By Martijn Groot, VP Marketing and Strategy, Alveo
On February 15 2023, the Securities and Exchange Commission in the United States adopted a rule amendment to shorten the standard settlement cycle for most routine securities trades from two business days after the trade date to one business day after the trade date (or from "T+2" to "T+1" in common parlance). This will take effect on May 28 2024.
Reducing the settlement time will make financial markets more efficient and will reduce the risk that is inherent in the process. More specifically, it reduces credit, operational and liquidity risk. Firms do not have to put as much margin in clearing houses; collateral requirements will be reduced because exposures will be lower.
However, the change, which is likely to be replicated in Europe, will mean financial services firms will have to run their post-trade operations under much tighter time constraints due to the shorter window for settlement. Business processes and integration between different systems and counterparties need to become much tighter as there won’t be much of a time buffer for any manual intervention, reconciliation or rework.
In particular, the reference data, including that on legal entities, financial products, corporate actions and standing settlement instructions that underpins the settlement process, needs to be 100% accurate, easily accessible and used consistently by different parties and applications. There is likely to be too little time to rectify any significant errors. meaning that mistakes can be costlier, putting greater onus on data management, data quality and common access to the right information.
Finding a way forward
Given the pending deadline for Europe to follow North America’s lead, financial services firms need to start preparing themselves straightaway for the rule change. Running operations on IT infrastructures that often date back to the 1990s or early 2000s will be a massive liability.
When it comes to the European securities markets, there are a raft of challenges that financial services firms are likely to have to deal with should the settlement cycle also be reduced to T+1. On the one hand, the securities market is generally more complex and more fragmented across the continent than it is in North America. There are different Central Securities Depositories unlike the centralised US situation. In addition complexities arise, if firms have a foreign exchange components to a trade in place, because these markets are still largely on T+2 settlement terms.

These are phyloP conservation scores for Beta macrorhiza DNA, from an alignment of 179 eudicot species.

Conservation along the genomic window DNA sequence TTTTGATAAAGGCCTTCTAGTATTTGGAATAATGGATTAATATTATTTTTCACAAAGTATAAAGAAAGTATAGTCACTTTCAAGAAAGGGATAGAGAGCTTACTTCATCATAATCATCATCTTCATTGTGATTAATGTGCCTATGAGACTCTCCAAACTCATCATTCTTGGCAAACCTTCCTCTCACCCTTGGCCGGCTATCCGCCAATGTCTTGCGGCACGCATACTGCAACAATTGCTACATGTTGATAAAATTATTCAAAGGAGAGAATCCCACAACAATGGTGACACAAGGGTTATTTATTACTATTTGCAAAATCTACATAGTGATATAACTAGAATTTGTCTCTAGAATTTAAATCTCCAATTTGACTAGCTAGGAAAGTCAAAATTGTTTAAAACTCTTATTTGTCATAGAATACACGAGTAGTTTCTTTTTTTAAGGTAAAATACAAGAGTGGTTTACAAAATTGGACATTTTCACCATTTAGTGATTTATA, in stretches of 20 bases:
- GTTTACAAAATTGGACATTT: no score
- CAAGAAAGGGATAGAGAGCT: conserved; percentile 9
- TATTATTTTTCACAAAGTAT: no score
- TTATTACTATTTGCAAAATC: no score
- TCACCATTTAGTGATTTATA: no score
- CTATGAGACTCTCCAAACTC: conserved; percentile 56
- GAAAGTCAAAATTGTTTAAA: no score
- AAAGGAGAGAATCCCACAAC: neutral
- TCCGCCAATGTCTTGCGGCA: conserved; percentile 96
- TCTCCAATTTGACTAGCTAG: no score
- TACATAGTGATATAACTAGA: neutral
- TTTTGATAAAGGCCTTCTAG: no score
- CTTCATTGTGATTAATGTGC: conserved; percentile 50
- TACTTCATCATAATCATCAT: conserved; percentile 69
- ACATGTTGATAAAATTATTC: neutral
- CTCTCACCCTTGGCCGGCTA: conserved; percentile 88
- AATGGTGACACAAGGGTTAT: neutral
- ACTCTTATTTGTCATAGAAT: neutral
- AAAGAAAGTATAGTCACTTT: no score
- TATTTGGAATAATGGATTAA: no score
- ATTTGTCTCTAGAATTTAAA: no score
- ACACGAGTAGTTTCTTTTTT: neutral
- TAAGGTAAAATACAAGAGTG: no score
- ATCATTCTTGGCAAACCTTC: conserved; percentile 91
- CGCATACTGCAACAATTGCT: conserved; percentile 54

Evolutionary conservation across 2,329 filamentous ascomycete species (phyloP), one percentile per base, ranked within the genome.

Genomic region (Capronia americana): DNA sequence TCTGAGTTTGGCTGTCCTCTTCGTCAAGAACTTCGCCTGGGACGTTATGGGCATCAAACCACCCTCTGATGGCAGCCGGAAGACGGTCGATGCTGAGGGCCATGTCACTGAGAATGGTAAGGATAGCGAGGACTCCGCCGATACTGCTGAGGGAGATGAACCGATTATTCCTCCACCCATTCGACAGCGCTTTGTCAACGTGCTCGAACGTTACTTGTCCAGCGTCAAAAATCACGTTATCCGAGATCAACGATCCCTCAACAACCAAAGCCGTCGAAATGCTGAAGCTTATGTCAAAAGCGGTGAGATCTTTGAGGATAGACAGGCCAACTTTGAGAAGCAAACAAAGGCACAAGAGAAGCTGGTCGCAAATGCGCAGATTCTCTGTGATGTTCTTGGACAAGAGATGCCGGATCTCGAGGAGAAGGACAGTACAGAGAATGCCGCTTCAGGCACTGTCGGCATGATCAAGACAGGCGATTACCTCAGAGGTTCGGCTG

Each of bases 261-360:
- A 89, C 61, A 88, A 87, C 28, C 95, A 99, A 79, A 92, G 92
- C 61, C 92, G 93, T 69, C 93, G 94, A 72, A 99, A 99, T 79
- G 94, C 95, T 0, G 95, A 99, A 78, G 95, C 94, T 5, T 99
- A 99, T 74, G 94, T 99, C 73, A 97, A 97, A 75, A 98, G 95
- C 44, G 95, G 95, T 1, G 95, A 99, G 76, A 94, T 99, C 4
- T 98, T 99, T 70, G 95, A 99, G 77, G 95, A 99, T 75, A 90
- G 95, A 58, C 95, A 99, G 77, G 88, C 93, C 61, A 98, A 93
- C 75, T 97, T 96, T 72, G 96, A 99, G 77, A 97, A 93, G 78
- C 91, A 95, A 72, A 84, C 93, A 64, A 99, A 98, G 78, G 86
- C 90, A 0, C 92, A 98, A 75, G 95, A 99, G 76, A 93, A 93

To best prepare themselves for T+1, asset managers and banks need to ensure they have the right business processes in place, including the ability to post collateral with their clearing house and to process corporate actions quickly. But, secondly, they also need to implement the right applications and data services to support this model.
Progress has been made in this area over recent years, with a range of new data and service offerings being rolled out, including services for corporate actions and security master information. We have also seen financial services companies looking to outsource their approach to data management, with some migrating over to a Data-as-a-Service approach to cover areas like the terms and conditions of securities, which will help post-trade operations on a firm data foundation.
Indeed, we are seeing an increasing move by firms towards this kind of approach as more and more organisations realise not only that trade breaks are costly but also that in the T+1 scenario, there is very little time to address them, and therefore the onus on automation and data quality is increased.
One reason for the increasing adoption of Data-as-a-Service is that it provides a ‘halfway house’ for financial services firms between on the one hand keeping their technology fully in-house, and on the other, completely outsourcing their back office. Data-as-a-Service offers financial services firms the ‘best of both worlds. Firms effectively outsource part of the foundational layers that provide security master, legal entity information and standing settlement instructions (SSI).
Using Data-as-a-Service will mean benefiting from a proven technology platform for data collection and validation – providing the data accuracy required in a T+1 world. Data-as-a-Service providers will operate the service for many other clients which means benefiting from the wisdom of the crowd.
In conclusion, the transition to a T+1 settlement cycle presents both opportunities and challenges for financial services firms. Embracing modernisation efforts, data-as-a-service models, and automation will be essential to navigate the evolving settlement landscape successfully. By seizing these opportunities, firms can enhance efficiency, mitigate risks and maintain a competitive edge in the market.
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